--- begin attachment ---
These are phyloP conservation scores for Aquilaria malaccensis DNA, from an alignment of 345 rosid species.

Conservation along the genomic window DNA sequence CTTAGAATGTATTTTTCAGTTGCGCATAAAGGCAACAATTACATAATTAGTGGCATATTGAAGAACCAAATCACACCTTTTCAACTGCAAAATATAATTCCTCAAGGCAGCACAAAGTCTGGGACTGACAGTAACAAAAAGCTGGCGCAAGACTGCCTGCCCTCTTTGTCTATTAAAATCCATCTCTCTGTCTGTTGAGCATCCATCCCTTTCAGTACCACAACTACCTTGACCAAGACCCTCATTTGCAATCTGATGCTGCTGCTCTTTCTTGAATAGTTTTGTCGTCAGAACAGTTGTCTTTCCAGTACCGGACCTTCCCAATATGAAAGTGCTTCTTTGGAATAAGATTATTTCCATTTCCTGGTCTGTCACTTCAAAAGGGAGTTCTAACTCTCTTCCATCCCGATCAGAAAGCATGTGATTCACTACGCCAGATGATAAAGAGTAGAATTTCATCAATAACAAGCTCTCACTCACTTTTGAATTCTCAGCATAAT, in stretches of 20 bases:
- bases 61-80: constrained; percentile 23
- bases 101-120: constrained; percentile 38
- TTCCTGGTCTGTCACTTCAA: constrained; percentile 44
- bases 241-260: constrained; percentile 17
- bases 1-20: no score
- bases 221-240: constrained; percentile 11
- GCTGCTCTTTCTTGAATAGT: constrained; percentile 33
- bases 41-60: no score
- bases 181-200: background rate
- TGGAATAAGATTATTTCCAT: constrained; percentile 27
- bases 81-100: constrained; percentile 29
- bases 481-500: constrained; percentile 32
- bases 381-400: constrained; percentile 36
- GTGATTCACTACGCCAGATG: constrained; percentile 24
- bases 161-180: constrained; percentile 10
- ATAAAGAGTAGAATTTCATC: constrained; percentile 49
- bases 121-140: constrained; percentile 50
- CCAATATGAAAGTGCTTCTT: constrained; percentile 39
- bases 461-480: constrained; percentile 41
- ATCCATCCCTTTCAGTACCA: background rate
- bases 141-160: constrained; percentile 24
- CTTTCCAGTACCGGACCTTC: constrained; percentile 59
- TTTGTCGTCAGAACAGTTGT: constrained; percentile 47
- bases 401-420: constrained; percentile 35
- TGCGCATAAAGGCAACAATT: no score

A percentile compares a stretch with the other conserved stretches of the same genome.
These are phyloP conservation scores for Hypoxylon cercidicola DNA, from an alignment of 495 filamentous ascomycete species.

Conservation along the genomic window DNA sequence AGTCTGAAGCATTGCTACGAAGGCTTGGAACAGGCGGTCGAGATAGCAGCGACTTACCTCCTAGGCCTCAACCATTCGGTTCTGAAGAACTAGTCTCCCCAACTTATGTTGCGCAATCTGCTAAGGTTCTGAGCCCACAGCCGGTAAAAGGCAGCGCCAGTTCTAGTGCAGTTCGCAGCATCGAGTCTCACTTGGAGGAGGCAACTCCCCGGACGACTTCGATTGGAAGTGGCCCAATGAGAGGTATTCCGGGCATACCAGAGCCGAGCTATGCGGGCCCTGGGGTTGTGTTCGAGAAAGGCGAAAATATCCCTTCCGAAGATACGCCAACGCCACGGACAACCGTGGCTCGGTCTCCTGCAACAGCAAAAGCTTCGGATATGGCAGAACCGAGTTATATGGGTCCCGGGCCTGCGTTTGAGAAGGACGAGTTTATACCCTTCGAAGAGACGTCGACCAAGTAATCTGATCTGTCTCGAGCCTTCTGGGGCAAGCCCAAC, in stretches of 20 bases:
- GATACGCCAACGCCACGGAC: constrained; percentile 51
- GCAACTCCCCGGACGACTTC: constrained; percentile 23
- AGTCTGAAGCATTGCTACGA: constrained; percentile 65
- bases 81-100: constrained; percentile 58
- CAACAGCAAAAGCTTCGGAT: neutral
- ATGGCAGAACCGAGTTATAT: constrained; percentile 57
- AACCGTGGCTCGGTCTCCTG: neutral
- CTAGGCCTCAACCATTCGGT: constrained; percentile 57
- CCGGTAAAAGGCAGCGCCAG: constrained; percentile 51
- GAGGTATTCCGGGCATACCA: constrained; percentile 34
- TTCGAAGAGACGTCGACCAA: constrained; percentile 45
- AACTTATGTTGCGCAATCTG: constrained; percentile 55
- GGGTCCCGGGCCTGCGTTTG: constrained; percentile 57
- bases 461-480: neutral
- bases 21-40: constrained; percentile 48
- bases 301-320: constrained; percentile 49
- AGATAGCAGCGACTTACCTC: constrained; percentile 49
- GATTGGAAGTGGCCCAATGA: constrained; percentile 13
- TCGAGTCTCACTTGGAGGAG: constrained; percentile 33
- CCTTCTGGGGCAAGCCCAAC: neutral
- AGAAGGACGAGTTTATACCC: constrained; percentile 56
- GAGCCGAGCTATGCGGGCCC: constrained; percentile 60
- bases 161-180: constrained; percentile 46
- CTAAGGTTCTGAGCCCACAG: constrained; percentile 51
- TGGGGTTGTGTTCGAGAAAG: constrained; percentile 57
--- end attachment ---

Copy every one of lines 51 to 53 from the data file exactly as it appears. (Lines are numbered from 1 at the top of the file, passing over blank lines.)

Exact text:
- AGAAGGACGAGTTTATACCC: constrained; percentile 56
- GAGCCGAGCTATGCGGGCCC: constrained; percentile 60
- bases 161-180: constrained; percentile 46